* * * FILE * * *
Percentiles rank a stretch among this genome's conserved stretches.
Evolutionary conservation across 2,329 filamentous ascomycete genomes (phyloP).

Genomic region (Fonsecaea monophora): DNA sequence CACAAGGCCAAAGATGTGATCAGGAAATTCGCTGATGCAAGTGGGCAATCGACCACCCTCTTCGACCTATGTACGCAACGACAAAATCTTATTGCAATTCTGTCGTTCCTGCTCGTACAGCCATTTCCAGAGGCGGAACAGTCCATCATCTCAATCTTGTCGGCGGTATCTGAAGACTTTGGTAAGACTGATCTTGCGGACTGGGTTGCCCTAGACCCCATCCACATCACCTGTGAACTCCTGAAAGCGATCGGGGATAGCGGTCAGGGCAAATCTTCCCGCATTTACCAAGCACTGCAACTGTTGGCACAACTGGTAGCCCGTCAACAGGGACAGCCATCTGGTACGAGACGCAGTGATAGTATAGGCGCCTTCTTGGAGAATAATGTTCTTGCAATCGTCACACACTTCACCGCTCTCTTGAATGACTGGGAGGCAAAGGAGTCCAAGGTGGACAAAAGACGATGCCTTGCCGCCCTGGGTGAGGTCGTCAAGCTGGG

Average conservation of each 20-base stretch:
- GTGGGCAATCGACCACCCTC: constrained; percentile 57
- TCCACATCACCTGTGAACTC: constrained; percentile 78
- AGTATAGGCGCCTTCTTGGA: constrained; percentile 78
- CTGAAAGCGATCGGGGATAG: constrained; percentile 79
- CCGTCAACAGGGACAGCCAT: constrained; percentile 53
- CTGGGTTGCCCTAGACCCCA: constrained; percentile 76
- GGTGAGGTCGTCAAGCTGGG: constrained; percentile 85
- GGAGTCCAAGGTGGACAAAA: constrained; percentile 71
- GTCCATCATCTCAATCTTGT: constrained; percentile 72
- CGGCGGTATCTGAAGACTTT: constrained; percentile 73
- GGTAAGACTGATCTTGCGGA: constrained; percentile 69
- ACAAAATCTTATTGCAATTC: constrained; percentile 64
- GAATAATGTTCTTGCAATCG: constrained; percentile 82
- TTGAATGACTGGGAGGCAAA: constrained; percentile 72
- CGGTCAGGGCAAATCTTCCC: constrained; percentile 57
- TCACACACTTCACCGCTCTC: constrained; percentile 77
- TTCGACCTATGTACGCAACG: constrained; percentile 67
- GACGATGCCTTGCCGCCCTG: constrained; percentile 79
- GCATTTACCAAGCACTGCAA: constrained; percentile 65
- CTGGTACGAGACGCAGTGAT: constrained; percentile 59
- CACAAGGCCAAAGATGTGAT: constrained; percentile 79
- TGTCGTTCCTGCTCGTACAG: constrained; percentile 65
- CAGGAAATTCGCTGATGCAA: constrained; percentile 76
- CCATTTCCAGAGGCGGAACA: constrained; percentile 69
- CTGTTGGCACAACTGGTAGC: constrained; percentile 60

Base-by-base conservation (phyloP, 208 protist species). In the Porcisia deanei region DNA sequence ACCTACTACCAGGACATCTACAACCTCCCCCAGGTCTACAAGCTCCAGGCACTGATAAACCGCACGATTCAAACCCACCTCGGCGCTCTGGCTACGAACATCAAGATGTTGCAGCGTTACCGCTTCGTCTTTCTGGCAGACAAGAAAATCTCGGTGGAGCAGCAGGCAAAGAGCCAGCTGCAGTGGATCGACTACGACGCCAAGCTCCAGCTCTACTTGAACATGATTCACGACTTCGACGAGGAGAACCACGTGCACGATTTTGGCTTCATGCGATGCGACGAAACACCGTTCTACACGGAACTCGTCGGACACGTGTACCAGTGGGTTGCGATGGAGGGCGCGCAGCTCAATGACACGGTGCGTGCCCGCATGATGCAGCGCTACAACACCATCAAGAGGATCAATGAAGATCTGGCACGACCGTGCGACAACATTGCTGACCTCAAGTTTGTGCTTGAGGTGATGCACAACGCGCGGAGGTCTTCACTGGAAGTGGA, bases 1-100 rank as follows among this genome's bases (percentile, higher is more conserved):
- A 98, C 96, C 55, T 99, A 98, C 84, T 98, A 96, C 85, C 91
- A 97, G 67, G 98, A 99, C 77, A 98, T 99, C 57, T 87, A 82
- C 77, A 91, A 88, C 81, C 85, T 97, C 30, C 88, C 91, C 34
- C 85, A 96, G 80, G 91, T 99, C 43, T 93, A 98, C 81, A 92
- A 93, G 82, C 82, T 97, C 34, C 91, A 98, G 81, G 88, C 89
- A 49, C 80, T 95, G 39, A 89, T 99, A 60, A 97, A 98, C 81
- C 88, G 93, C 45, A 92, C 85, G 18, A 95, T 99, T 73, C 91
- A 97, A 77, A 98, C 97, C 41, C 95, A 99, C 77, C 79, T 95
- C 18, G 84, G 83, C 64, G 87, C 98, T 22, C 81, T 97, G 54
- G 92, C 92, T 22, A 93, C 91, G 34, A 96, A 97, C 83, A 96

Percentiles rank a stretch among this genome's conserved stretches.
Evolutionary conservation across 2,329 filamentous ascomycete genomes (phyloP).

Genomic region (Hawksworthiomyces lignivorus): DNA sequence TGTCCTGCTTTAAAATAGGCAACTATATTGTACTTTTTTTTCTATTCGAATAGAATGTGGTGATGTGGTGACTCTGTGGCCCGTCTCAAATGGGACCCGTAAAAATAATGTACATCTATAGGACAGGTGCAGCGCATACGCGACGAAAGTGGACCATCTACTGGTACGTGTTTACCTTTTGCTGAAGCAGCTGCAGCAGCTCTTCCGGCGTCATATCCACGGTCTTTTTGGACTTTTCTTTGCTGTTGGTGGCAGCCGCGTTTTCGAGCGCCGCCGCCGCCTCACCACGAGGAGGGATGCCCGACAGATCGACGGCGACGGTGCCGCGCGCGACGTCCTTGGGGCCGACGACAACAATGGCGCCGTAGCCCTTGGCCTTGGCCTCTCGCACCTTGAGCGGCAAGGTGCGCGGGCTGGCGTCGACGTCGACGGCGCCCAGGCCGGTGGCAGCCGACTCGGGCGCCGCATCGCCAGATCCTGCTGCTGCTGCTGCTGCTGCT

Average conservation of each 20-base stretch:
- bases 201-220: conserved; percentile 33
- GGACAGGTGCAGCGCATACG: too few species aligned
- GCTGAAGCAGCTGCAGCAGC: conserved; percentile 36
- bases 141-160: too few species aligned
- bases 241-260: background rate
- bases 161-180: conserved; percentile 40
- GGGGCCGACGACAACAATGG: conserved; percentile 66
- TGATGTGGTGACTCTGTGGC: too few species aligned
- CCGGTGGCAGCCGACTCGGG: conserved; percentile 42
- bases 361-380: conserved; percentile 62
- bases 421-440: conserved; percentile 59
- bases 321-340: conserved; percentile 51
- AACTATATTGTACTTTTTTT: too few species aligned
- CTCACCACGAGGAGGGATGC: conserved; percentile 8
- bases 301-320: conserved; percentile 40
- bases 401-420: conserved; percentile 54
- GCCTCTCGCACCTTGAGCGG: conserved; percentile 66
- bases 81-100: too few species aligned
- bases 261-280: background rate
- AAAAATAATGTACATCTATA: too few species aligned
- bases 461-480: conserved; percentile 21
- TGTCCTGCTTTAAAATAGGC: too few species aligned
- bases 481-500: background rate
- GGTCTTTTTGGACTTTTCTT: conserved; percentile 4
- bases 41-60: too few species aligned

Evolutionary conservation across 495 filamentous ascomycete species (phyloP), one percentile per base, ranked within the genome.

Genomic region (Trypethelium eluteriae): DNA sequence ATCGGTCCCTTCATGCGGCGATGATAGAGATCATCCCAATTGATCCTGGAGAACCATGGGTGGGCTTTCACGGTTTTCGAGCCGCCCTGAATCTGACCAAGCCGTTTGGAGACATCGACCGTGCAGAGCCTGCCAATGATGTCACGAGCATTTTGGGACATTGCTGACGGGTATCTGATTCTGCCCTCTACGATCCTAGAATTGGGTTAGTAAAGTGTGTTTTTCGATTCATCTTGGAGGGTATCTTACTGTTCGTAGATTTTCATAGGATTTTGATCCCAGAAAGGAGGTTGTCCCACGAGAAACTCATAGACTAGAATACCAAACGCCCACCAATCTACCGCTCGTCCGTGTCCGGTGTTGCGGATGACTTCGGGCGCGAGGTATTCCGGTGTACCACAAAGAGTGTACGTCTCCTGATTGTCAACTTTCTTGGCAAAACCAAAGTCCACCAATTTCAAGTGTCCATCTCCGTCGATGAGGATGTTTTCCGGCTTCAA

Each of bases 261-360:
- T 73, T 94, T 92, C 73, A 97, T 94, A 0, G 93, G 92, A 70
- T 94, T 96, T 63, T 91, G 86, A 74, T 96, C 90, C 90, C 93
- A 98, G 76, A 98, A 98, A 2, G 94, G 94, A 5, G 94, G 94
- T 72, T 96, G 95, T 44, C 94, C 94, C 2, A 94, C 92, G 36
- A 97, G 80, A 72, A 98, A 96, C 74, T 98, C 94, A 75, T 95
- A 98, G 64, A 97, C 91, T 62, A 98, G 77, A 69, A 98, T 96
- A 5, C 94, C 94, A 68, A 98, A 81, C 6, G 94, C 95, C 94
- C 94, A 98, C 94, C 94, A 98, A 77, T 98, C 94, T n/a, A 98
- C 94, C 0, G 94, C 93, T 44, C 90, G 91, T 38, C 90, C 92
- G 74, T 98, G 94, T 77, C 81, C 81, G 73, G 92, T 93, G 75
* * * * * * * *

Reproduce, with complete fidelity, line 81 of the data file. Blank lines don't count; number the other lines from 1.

- C 94, C 0, G 94, C 93, T 44, C 90, G 91, T 38, C 90, C 92